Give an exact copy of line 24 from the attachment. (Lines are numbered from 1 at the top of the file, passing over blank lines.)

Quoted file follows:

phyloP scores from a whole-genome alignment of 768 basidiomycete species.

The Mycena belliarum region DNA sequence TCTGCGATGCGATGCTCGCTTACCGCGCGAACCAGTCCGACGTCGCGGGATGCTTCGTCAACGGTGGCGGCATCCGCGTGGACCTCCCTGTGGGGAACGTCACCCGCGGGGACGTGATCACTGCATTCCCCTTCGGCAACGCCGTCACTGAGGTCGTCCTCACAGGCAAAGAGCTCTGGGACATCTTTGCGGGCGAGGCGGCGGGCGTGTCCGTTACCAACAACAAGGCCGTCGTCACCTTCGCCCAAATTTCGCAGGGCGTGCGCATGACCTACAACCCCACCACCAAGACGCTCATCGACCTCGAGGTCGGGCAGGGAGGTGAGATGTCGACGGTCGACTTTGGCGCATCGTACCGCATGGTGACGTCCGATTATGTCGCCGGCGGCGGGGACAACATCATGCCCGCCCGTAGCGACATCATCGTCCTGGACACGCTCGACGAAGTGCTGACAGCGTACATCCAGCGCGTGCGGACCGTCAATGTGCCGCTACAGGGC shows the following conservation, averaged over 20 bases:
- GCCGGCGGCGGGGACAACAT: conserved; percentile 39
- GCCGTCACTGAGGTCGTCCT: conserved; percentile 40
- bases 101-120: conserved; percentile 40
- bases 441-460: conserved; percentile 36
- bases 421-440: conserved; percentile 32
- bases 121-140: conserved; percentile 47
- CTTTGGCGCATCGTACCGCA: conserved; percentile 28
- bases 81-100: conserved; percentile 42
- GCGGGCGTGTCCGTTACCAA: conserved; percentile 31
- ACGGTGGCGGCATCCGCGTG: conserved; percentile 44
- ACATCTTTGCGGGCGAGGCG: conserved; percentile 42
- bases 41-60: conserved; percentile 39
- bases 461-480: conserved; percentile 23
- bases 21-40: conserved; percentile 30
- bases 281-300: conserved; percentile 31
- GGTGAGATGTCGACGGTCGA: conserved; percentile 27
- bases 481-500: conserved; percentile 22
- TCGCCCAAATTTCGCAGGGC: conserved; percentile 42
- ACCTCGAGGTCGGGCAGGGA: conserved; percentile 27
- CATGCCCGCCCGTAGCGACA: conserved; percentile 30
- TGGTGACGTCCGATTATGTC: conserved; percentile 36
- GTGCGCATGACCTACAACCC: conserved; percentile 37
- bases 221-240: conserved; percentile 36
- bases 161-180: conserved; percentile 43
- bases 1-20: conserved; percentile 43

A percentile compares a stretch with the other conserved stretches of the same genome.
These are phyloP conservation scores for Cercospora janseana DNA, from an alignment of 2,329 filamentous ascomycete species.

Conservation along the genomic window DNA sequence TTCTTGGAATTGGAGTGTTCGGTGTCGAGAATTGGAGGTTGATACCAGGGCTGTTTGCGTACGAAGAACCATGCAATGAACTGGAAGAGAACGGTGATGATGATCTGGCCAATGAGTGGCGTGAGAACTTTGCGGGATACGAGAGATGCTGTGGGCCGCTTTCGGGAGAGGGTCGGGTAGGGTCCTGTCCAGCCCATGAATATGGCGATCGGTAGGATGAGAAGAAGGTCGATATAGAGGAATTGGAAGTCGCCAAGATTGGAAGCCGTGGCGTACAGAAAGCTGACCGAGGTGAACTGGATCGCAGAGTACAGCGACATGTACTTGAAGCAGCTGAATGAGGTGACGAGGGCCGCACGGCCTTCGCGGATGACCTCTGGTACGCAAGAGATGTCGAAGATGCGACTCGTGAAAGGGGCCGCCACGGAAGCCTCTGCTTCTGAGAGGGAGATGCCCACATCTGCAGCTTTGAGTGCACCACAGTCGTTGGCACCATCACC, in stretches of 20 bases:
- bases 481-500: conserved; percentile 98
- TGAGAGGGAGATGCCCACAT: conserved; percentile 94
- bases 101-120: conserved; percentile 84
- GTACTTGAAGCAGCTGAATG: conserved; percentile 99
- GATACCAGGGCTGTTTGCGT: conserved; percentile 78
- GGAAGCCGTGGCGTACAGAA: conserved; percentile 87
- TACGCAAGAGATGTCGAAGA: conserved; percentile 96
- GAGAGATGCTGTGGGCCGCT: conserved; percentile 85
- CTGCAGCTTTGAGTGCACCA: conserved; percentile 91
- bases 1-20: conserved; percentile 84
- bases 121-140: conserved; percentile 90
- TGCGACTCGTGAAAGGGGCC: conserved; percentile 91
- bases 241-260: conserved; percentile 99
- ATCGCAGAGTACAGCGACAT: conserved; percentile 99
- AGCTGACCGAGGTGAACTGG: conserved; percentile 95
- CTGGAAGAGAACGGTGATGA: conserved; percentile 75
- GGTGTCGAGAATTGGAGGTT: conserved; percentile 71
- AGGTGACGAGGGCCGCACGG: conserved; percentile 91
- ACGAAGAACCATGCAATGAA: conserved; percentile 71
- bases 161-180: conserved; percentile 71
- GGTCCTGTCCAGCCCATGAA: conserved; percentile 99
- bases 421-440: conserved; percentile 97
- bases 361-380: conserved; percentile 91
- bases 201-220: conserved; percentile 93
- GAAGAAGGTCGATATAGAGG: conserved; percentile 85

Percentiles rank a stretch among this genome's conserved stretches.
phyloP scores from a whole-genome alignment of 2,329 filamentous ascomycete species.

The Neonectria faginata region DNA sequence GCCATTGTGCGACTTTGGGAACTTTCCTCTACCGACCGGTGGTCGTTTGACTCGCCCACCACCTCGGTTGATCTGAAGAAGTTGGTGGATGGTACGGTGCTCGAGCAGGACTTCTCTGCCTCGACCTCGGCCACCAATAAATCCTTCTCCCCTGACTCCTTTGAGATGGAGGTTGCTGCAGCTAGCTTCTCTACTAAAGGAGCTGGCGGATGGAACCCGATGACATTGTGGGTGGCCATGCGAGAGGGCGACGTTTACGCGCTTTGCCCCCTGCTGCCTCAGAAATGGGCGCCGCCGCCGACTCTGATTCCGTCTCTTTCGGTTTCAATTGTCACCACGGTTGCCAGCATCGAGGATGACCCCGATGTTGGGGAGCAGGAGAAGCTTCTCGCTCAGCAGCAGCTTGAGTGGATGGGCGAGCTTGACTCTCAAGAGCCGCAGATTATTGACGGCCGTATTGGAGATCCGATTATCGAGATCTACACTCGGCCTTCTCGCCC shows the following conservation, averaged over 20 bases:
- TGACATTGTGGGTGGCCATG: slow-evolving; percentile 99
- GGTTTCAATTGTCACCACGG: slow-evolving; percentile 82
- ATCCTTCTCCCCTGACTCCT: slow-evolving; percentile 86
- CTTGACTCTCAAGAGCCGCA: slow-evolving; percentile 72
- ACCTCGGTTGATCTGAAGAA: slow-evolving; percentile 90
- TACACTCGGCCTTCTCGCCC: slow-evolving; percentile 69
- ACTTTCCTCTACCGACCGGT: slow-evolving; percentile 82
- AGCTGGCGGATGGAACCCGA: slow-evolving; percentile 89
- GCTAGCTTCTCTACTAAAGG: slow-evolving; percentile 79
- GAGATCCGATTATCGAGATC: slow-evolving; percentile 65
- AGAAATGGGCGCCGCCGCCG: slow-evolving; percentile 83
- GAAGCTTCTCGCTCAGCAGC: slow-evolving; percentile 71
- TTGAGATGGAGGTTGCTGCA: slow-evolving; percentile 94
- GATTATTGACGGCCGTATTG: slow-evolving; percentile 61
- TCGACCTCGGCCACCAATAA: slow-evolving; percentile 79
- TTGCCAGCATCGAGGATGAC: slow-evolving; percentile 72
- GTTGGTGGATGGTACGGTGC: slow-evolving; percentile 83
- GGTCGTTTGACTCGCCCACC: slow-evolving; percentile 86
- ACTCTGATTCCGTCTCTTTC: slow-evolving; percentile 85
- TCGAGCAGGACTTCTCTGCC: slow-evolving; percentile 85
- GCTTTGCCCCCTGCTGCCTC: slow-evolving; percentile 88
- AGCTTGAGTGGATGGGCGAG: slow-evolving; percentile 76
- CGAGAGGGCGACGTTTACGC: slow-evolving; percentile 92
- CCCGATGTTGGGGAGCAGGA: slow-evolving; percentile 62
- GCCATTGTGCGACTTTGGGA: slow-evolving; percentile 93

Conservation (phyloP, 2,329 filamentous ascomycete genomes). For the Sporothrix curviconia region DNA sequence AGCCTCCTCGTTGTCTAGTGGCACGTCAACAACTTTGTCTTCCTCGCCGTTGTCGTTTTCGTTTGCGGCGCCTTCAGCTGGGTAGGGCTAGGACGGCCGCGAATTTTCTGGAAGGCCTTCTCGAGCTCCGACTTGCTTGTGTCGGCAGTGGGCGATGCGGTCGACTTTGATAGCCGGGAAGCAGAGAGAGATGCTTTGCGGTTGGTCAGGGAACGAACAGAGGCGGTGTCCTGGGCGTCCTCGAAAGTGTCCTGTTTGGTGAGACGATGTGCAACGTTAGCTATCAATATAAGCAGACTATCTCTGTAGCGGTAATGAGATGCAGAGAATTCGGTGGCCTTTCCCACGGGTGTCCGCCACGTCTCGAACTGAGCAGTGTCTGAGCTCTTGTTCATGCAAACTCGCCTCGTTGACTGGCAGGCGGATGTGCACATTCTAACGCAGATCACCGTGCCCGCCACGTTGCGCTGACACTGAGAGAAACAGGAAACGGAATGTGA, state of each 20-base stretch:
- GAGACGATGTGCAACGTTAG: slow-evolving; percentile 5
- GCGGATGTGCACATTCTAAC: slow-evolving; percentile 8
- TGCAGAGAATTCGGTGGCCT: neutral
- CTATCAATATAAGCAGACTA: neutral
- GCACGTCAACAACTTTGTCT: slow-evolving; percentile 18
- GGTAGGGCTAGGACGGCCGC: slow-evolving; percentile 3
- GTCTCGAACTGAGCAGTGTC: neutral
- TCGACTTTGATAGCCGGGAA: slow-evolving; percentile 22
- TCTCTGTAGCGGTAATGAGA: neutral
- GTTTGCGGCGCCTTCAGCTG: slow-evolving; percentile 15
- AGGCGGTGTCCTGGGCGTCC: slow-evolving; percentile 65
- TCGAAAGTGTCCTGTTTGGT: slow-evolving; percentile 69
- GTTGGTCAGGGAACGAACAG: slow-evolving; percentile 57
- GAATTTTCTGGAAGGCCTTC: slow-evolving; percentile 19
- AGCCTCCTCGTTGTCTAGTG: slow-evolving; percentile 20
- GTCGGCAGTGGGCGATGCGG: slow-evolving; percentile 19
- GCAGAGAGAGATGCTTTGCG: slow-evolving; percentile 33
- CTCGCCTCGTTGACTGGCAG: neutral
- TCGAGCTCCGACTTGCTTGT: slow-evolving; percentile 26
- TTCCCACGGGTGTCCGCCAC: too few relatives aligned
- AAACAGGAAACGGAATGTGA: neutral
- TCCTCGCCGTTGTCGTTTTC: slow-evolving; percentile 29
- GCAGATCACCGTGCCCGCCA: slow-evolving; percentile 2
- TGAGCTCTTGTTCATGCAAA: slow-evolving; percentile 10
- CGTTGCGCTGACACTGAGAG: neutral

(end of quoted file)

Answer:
- GTGCGCATGACCTACAACCC: conserved; percentile 37